Two weeks after a jury found her guilty of assaulting a police officer during a March 2012 Occupy Wall Street demonstration, Judge Ronald Zweibel has sentenced Cecily McMillan to 90 days in jail with time served and time off for good behavior, plus five years probation. She’ll finish out her sentence at Rikers, where she’s been housed since being convicted on Monday, May 5. She’s also required to undergo unspecified mental health evaluation and treatment.
The sentence was essentially exactly what the prosecution requested today, minus 5– hours of community service and a $5,000 fine they had also asked that McMillan be required to pay. Assistant District Attorney Erin Choi, the lead prosecutor on the case, is out on maternity leave. Taking her place, ADA Shanda Strain told the judge that not only had McMillan “intentionally assaulted” Officer Grantley Bovell, but “she falsely assaulted his character both inside and outside this courtroom.”
Strain argued that any sentence would have to serve as “an appropriate deterrent” against anyone who would assault a police officer. McMillan, she said, rejected a plea deal and “sought to turn this courtroom into a platform to advance her personal interests.” The trial was not, she said, “a referendum on a large social cause or movement.”
She accused McMillan, too, of spreading “a campaign of falsehoods to avoid responsibility for her actions, the most egregious of which was, two years later, that Officer Bovell grabbed her breast.” Strain called that “a fabrication clearly designed to manipulate the system,” and said it “undermined the claims of genuine assault victims.” She said McMillan needed counseling to deal with her “anger issues.”
Defense attorney Martin Stolar previously provided the judge with hundreds of letters of support of McMillan’s behalf, along with a Change.org petition that has garnered over 169,000 signatures. He asked the judge to “take into consideration the injures Ms. McMillan suffered,” injuries, he said, “that will probably last her the rest of her life.” (Medical records introduced at trial show that McMillan has been diagnosed with post-traumatic stress disorder.)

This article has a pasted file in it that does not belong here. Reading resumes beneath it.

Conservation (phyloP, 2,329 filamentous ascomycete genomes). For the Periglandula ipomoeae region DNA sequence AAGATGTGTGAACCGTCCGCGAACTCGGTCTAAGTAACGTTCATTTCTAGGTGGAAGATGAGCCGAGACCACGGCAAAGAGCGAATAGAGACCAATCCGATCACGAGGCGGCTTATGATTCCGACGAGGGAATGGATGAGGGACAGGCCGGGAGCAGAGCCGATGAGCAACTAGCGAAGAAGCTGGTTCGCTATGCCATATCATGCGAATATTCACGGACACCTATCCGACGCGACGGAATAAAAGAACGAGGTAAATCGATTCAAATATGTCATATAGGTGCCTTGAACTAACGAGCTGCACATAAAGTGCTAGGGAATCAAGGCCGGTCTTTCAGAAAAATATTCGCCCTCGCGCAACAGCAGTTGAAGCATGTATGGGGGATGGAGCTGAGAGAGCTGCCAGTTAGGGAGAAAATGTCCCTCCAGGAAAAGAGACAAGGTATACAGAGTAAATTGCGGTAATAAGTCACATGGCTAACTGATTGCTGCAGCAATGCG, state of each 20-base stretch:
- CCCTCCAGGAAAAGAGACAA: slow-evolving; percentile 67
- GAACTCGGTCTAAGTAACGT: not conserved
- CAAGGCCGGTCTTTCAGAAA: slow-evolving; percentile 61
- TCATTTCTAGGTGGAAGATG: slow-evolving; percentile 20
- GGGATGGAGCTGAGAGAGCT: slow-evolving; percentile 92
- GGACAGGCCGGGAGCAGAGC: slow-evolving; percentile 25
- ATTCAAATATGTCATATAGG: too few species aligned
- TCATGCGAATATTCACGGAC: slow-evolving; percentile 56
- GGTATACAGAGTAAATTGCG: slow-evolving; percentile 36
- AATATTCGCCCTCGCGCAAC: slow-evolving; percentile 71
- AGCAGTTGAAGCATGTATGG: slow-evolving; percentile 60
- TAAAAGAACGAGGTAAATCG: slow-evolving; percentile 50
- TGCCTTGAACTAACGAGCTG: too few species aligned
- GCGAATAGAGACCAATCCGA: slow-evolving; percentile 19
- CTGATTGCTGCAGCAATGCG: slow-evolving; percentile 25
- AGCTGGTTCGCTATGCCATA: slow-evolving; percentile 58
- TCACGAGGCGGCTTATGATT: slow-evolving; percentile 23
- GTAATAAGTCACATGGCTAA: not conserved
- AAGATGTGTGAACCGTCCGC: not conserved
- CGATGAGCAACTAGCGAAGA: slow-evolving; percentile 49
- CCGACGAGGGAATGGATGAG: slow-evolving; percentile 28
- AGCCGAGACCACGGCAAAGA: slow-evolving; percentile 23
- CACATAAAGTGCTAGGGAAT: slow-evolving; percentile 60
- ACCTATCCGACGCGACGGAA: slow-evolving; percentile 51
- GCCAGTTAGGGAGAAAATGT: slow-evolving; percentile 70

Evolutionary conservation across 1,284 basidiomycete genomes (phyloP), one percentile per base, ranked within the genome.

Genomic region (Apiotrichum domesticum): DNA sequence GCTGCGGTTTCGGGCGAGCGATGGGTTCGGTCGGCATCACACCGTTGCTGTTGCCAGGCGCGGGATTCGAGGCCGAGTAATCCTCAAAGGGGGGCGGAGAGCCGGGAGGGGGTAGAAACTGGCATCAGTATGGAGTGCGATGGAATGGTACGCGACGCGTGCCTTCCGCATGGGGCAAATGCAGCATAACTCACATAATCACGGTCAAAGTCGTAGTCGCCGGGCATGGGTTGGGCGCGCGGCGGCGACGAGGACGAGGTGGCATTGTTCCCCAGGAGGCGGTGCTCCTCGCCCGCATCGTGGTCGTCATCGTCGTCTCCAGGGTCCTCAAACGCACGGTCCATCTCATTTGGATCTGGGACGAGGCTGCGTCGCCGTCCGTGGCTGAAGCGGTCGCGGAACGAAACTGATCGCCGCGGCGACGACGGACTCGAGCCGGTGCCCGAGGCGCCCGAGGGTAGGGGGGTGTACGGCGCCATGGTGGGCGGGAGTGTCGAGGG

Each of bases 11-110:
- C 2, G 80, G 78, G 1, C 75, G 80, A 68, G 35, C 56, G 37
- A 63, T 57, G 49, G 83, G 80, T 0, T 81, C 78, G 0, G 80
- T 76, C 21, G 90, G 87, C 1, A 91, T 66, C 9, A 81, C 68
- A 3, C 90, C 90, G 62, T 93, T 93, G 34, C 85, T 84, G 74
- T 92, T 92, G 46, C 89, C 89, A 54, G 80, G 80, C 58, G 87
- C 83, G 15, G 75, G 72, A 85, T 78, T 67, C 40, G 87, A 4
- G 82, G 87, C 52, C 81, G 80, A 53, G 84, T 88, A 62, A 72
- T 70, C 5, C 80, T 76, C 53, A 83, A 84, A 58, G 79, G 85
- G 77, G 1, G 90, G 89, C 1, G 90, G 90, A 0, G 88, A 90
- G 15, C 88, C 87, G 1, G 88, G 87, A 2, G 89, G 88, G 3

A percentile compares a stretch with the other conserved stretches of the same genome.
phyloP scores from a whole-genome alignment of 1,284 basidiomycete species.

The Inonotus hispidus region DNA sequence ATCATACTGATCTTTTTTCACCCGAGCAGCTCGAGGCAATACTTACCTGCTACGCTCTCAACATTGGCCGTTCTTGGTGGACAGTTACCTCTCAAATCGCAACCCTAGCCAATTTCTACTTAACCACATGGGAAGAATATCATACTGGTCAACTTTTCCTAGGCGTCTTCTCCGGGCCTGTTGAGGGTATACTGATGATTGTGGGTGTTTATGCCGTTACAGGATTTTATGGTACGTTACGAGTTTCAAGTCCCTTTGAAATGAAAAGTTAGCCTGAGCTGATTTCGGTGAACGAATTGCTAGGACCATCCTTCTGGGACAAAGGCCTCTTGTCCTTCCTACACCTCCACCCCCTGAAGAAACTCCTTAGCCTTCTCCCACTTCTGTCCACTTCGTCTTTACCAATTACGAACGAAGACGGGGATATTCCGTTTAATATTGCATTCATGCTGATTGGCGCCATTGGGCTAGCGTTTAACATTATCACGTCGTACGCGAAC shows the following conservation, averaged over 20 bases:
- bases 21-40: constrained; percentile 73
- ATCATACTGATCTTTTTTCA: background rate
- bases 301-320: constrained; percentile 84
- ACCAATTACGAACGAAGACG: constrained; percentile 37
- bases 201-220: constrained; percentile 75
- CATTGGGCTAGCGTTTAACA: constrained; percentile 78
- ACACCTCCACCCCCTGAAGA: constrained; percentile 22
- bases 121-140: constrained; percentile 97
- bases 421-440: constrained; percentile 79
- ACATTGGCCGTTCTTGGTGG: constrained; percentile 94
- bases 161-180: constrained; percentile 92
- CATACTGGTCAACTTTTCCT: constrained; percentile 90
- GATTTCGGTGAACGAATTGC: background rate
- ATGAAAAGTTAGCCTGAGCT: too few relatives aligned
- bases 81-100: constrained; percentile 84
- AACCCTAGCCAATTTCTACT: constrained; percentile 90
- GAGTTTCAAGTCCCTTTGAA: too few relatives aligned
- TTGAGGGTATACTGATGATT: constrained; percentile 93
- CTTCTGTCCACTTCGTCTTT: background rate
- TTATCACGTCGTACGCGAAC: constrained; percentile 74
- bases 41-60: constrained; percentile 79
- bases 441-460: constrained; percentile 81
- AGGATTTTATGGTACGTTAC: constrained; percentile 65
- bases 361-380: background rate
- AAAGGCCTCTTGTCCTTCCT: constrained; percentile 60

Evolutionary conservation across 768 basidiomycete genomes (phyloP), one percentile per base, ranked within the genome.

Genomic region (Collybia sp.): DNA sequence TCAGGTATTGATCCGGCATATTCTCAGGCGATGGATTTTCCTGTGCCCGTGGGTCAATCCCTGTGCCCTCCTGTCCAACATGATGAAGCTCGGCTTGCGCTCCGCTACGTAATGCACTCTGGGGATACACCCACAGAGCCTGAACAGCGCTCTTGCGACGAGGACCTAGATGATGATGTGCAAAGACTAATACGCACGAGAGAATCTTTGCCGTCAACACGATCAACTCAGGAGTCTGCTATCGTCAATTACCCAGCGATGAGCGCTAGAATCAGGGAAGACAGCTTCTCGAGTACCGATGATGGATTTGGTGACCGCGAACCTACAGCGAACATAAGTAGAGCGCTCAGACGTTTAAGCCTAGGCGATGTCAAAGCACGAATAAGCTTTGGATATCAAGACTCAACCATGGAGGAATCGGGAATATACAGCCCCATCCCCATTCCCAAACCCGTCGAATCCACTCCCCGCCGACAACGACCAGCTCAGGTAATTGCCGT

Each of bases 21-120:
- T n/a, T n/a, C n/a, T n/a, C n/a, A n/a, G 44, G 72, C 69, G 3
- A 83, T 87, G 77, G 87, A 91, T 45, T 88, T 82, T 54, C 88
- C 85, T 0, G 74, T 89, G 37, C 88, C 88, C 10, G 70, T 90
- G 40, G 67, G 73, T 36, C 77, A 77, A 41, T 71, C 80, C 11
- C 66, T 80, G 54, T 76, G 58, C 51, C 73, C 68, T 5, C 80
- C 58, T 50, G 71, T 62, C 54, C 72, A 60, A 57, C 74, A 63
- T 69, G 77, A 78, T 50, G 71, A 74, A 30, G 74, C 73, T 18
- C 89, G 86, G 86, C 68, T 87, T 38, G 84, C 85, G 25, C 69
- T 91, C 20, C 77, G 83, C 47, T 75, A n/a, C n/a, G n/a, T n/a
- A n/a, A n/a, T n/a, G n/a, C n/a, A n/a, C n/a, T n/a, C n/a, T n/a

Stolar also rejected Strain’s claims that McMillan had deliberately used the trial to get famous. “She has no desire to be a martyr,” he told the judge. “She does not like being in jail and she does not want to go back to jail.”
McMillan spoke next. Clad in a pink sheath dress and almost entirely invisible behind a wall of more than 50 court security officers, she told the judge she was “exhausted.”
“I have spent 35 of the 42 months I’ve been in New York trying to convince this court of my innocence,” she said. “I have lost friends and family, school and work, and, most recently, my freedom. I have been exhausted of nearly everything that makes me, me, except, that is, my dignity. As a young girl my mother told me, ‘Cecy, everything you see, your home, your loved ones, even your life, can be taken from you at will. But no one can strip you of your dignity without your consent.” I don’t think I knew what dignity was then, but I did understand that it was deliberate, something you had to define for yourself.”
McMillan also re-asserted her commitment to non-violence: “This being the law that I live by, I can say with certainty that I am innocent of the crime I have been convicted of. And as I stand before you today, I cannot confess to a crime I did not commit; I cannot do away with my dignity in hopes that you will return me my freedom.”
However, she added, “I am required to acknowledge the unintentional harm I caused another.” She said she was “truly sorry” for Bovell’s injuries, and asked the judge, “I ask you to halt the violence here. Consider my words as I ask you not to perpetuate one injury with another.” (McMillan’s full sentencing statement can be read here.)
Before imposing his sentence, Zweibel said he thought McMillan was “capable of making a positive contribution to society.” As soon as he issued the sentence, court officers started clearing a subdued, mostly quiet crowd of McMillan’s supporters from the room. A few, as they left, broke into a new version of a very old song, singing: “We shall not be moved. Cecily is innocent, we shall not be moved.”
Outside, amid a crowd of supporters, chanting, singing, holding signs and waving puppets, Stolar said McMillan is “relieved it wasn’t two years.” He expects her to serve around 60 days with the time she’s already done and good behavior. That said, he added, “She’s not happy to be going back to Rikers Island.” He said McMillan will appeal her conviction.
McMillan’s support team issued a statement, saying, in part, “We all know Cecily did not receive a fair trial, and this case will be fought in the Court of Appeals.” They add, “The DA and the courts want to make an example of Cecily — to deter us, to scare us, to keep us out of the streets. And we won’t let that happen. This ruling will not deter us, it will strengthen our resolve.”
More photos from the post-sentencing rally are on the following page.
All photos by Zach D. Roberts